Lenovo‘s Cool Fix for HPC Energy Consumption

High performance computing (HPC) and supercomputing haven’t always been closely associated with energy efficiency. In fact, for the first four decades (beginning in the early 1960s) of commercial supercomputing, owners were far more concerned with systems’ computational capabilities than the electrical energy they consumed. That was mainly because of the unique value of custom-built systems like the Cray CDC 6600 (delivered in 1964) which performed highly complex calculations faster than most people could imagine. In addition, the heady price tags of supercomputers limited interest in the systems to any but the deepest-pocketed large enterprises and government labs—organizations that cared more about results than virtually any cost. External events began to change that dynamic beginning in the early 2000s. Those points resonate in Lenovo’s new ThinkSystem SD650, a high-density commercial solution designed to maximize compute performance for HPC workloads and applications while minimizing energy consumption. Let’s take a look at how power issues are impacting HPC and supercomputing, what Lenovo has achieved and how its new ThinkSystem SD650 addresses customers’ energy constraints and concerns. To read the complete article, CLICK HERE NOTE: This column was originally published in the Pund-IT...

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IBM Advances Cluster Virtualization…

On the classic Groucho Marx quiz show You Bet Your Life if a contestant accidently said the “secret word” of the day, he or she would win a prize. There’s no prize included in this commentary, but the secret word of the day is virtualization, especially as it relates to IBM’s new HPC and AI solutions. IBM defines virtualization as “A technology that makes a set of shared resources appear to each workload as if they were dedicated only to it.” IT is very familiar with this concept, what with operating system-level virtualization, server virtualization, network virtualization, and storage virtualization all continuing to permeate more and more through computing infrastructures and the collective consciousness. So, it should come as no surprise that IBM is advancing the concept of cluster virtualization in its latest announcement, tying it closely to cloud and cognitive computing. IBM’s cluster virtualization initiative combines products from its Spectrum Computing family, namely Spectrum LSF, Spectrum Symphony, and Spectrum Conductor, along with overall cluster virtualization software (Spectrum Cluster Foundation) to manage the whole process. And that includes the storage that is delivered through IBM Spectrum Scale, another member of the IBM Spectrum Storage family. The goal of this approach is to automate the self-service provisioning of multiple heterogeneous high-performance computing (HPC) and analytics (AI and big data) clusters on a shared secure multi-tenant compute and storage infrastructure. Doing so delivers multiple benefits to numerous technical computing end users, including data scientists and HPC professionals. The announcement focuses on these products: IBM Spectrum LSF, IBM Spectrum Conductor, and IBM Spectrum Scale. For more information, CLICK HERE NOTE: This column was originally published in the Pund-IT...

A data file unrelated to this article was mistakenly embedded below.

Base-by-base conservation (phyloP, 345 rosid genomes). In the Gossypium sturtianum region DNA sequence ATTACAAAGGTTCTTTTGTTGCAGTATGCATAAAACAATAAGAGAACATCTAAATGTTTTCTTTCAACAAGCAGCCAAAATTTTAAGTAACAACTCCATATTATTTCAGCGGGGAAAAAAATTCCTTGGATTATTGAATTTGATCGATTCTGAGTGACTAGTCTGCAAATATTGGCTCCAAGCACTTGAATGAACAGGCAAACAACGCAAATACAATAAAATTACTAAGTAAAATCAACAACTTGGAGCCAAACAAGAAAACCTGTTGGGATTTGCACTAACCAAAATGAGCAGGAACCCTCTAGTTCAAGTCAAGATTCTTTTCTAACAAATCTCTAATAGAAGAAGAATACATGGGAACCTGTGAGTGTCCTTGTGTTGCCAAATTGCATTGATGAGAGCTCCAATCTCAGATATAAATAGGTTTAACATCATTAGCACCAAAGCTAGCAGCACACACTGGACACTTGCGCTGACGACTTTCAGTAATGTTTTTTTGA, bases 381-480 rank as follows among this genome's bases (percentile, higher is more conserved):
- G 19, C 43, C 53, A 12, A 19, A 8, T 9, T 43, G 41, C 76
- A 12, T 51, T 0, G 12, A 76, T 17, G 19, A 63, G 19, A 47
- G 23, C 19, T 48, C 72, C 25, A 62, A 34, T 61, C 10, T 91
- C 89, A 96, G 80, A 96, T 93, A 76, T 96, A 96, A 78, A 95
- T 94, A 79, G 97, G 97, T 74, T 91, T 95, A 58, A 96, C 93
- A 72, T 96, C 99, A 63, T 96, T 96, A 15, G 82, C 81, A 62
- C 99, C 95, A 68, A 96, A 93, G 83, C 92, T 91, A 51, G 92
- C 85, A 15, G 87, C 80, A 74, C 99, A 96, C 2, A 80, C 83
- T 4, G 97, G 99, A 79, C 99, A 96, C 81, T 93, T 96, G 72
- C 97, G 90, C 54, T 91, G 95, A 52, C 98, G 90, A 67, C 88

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Lenovo at SC 16 – A Commitment to HPC Innovation